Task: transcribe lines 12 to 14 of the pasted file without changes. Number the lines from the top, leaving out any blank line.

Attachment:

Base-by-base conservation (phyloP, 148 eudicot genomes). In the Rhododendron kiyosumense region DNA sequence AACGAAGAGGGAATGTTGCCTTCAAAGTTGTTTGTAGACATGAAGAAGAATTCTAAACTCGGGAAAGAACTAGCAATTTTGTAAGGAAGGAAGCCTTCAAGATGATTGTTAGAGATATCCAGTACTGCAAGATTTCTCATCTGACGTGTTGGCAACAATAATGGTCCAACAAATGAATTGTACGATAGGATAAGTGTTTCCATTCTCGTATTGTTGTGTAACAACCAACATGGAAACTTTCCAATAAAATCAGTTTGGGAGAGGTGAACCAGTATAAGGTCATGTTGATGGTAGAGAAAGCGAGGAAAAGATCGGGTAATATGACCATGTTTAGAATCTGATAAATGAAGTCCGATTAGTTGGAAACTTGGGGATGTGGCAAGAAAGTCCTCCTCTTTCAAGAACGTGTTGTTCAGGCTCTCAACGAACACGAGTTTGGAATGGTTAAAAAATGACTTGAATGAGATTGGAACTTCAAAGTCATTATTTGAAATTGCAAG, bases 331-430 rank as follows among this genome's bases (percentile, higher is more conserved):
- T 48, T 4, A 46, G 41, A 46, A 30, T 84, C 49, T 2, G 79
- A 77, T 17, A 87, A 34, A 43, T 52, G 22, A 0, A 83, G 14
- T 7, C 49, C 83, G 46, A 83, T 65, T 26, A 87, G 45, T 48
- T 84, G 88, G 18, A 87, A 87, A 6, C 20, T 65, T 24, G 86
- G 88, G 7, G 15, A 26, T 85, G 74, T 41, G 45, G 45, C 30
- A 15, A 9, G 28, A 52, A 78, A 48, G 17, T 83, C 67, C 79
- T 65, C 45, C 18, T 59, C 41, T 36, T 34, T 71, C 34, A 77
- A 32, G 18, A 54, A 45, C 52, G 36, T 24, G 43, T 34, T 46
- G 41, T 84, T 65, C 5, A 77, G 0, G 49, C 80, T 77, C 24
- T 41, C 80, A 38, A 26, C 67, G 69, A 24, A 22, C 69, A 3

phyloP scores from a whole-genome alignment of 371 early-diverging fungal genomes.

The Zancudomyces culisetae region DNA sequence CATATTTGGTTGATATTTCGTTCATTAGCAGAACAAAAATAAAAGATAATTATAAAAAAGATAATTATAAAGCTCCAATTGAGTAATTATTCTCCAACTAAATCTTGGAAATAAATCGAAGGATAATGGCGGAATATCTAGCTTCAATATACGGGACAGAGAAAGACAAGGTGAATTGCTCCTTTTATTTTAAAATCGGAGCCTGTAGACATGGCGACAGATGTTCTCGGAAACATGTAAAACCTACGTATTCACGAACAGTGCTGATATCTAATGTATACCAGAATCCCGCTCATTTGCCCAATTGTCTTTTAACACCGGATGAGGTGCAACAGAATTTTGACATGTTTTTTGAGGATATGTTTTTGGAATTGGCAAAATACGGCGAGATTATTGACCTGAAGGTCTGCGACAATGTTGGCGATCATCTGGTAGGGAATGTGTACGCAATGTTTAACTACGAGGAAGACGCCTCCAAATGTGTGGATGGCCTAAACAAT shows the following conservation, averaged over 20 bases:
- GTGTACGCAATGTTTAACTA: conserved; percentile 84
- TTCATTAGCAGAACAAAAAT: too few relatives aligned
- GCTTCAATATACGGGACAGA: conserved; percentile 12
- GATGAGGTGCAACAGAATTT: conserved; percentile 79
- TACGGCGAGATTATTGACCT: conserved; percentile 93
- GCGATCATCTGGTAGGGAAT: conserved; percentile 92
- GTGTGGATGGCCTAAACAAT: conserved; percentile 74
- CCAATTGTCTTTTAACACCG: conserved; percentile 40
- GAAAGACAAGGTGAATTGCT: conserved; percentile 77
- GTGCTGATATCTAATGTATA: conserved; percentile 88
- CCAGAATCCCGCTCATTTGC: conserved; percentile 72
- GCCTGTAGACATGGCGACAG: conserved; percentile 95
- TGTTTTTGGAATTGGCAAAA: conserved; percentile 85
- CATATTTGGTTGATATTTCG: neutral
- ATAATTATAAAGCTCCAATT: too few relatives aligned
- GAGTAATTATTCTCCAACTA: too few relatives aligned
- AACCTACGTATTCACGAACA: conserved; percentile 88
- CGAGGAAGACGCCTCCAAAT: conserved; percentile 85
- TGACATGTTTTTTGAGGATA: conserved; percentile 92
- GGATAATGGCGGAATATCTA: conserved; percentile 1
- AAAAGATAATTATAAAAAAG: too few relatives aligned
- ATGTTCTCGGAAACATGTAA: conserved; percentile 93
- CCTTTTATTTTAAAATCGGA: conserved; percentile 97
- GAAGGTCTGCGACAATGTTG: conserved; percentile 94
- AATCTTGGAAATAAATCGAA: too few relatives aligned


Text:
phyloP scores from a whole-genome alignment of 371 early-diverging fungal genomes.

The Zancudomyces culisetae region DNA sequence CATATTTGGTTGATATTTCGTTCATTAGCAGAACAAAAATAAAAGATAATTATAAAAAAGATAATTATAAAGCTCCAATTGAGTAATTATTCTCCAACTAAATCTTGGAAATAAATCGAAGGATAATGGCGGAATATCTAGCTTCAATATACGGGACAGAGAAAGACAAGGTGAATTGCTCCTTTTATTTTAAAATCGGAGCCTGTAGACATGGCGACAGATGTTCTCGGAAACATGTAAAACCTACGTATTCACGAACAGTGCTGATATCTAATGTATACCAGAATCCCGCTCATTTGCCCAATTGTCTTTTAACACCGGATGAGGTGCAACAGAATTTTGACATGTTTTTTGAGGATATGTTTTTGGAATTGGCAAAATACGGCGAGATTATTGACCTGAAGGTCTGCGACAATGTTGGCGATCATCTGGTAGGGAATGTGTACGCAATGTTTAACTACGAGGAAGACGCCTCCAAATGTGTGGATGGCCTAAACAAT shows the following conservation, averaged over 20 bases:
- GTGTACGCAATGTTTAACTA: conserved; percentile 84